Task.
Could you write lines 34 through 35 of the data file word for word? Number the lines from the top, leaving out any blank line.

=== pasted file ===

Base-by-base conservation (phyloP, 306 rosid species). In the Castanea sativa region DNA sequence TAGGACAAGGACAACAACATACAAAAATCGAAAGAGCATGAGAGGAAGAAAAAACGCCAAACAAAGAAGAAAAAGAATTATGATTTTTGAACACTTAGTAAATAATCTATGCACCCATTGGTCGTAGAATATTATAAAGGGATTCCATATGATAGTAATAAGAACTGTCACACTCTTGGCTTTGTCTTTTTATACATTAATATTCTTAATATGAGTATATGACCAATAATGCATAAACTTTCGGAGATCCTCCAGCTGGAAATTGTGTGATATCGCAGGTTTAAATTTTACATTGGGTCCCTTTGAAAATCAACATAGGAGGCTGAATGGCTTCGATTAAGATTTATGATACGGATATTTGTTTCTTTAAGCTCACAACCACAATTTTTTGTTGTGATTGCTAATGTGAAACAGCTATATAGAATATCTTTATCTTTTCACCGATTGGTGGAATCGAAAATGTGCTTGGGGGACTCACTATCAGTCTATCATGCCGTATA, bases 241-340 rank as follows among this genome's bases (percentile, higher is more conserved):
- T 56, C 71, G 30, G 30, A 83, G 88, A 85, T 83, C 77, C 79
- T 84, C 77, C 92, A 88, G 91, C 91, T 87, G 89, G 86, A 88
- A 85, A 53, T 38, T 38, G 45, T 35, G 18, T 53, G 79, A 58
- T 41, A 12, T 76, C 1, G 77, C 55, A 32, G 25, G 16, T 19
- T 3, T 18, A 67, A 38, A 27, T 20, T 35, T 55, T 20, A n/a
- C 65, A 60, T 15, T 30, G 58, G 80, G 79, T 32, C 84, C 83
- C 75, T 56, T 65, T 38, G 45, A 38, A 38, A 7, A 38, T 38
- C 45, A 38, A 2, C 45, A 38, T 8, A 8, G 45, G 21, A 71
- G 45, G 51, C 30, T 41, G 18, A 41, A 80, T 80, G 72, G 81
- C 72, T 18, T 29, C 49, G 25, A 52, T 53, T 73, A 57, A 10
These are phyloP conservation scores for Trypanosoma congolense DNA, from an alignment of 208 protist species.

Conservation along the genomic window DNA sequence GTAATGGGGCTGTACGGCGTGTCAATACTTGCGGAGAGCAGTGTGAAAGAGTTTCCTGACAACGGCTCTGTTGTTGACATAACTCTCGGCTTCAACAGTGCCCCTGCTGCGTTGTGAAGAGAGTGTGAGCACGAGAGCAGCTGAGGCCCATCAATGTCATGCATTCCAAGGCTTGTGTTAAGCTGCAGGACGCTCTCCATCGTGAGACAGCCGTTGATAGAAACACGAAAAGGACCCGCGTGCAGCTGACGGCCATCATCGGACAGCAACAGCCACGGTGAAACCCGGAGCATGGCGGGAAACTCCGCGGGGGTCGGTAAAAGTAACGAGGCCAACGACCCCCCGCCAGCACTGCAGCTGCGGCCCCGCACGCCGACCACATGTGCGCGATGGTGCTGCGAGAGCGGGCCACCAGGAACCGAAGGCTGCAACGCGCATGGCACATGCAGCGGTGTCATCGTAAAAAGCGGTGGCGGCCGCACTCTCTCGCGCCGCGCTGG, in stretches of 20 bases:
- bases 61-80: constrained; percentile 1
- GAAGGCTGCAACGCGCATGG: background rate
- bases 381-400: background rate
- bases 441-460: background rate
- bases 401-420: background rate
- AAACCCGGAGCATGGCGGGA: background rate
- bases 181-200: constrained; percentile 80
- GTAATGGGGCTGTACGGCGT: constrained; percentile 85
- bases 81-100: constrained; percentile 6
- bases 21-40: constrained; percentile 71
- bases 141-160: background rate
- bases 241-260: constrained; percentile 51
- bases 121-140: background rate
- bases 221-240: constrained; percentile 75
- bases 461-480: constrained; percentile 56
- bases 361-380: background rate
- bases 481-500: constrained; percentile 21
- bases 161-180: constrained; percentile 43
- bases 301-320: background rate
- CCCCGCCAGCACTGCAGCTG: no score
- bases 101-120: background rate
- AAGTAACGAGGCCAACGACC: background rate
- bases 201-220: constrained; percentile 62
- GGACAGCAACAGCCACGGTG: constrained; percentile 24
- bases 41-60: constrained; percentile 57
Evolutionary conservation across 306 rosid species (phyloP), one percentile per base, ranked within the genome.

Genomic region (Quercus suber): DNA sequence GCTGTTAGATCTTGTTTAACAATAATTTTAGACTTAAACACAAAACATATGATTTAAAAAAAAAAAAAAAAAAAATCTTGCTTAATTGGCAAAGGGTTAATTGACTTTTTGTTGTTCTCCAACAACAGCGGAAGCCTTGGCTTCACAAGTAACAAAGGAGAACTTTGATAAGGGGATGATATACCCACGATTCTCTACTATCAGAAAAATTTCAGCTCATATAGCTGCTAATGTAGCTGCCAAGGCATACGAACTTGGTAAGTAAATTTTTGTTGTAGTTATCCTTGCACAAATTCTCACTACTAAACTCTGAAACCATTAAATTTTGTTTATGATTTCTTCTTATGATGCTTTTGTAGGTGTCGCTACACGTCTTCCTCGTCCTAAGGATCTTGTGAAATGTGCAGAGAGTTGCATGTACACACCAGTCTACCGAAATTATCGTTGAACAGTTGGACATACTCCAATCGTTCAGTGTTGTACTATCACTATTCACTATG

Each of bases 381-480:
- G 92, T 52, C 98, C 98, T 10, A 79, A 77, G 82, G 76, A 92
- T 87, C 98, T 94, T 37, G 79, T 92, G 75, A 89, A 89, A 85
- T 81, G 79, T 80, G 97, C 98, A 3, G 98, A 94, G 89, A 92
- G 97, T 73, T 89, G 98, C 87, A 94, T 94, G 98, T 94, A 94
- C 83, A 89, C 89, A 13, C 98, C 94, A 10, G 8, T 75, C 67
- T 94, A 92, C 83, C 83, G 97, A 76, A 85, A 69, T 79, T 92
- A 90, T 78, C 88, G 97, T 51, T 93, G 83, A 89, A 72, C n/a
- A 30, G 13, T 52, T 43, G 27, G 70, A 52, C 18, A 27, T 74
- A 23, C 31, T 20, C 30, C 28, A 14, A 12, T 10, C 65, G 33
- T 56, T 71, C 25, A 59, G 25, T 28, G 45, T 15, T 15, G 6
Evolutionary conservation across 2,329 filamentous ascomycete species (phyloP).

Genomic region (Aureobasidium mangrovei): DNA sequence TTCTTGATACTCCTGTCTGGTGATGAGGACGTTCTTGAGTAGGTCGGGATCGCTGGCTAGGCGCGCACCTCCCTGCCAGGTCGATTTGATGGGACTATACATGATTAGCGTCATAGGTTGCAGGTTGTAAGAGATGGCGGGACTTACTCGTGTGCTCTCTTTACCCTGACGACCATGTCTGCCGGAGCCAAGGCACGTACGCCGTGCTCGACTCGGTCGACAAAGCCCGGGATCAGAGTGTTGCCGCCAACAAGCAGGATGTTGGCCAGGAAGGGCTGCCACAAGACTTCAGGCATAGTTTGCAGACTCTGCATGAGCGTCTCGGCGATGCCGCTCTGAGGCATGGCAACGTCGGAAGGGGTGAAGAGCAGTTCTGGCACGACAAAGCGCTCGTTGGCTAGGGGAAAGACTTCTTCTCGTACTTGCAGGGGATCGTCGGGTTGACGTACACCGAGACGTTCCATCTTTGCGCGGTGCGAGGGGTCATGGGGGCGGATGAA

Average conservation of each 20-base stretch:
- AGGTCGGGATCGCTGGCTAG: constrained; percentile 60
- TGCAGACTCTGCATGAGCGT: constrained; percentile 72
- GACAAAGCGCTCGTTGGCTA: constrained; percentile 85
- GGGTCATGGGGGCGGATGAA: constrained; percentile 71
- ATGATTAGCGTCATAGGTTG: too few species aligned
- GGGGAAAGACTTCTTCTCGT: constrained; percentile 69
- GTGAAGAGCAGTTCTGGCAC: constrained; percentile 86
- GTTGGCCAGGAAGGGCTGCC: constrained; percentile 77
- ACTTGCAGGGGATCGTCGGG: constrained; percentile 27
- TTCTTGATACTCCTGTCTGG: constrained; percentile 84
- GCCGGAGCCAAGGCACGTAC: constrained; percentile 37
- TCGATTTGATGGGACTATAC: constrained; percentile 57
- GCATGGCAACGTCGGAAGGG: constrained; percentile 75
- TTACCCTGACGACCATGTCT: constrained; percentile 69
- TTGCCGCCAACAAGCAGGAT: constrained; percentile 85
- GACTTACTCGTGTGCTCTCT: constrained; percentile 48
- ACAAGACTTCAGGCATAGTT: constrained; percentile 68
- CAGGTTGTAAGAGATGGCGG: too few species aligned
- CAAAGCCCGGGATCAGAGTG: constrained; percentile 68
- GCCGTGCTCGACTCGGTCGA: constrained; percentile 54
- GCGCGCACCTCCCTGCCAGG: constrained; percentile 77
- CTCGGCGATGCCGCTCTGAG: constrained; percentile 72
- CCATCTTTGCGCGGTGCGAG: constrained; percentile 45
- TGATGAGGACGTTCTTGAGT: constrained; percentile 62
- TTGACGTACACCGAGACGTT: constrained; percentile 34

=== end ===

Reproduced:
- bases 101-120: background rate
- AAGTAACGAGGCCAACGACC: background rate